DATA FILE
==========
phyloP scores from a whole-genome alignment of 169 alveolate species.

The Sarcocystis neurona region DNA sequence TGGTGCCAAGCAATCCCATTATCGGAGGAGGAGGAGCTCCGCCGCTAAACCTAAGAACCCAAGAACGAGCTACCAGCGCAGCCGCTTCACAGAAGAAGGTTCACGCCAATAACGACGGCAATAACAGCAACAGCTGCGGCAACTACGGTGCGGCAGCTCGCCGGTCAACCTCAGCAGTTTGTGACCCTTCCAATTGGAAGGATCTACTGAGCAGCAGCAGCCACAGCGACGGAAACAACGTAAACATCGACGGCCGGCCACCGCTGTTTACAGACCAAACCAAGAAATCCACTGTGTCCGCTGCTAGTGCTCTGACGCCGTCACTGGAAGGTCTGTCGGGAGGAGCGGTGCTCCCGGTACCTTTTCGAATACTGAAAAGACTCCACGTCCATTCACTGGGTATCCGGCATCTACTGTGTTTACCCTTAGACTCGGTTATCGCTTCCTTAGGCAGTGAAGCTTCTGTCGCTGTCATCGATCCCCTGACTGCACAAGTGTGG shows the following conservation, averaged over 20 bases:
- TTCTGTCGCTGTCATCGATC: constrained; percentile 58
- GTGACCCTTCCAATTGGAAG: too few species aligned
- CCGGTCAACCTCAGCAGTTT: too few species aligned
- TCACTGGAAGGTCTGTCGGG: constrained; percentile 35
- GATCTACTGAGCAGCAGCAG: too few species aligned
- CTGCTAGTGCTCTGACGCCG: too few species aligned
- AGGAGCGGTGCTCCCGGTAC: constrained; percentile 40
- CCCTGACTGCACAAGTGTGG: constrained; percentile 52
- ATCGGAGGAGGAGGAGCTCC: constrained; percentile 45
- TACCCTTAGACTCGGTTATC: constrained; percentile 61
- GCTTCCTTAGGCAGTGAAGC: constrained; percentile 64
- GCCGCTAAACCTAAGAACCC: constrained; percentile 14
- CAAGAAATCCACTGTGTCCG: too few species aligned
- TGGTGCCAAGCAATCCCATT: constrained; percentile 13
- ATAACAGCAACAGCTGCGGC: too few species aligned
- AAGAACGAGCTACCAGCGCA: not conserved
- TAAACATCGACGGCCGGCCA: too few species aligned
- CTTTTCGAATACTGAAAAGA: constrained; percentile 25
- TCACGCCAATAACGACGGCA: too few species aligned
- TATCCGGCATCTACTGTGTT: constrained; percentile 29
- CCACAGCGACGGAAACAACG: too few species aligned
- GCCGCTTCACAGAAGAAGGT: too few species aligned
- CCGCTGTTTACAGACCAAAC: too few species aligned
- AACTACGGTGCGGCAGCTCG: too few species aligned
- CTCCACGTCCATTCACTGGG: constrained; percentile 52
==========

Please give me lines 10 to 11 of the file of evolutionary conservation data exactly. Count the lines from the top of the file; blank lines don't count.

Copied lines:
- CCCTGACTGCACAAGTGTGG: constrained; percentile 52
- ATCGGAGGAGGAGGAGCTCC: constrained; percentile 45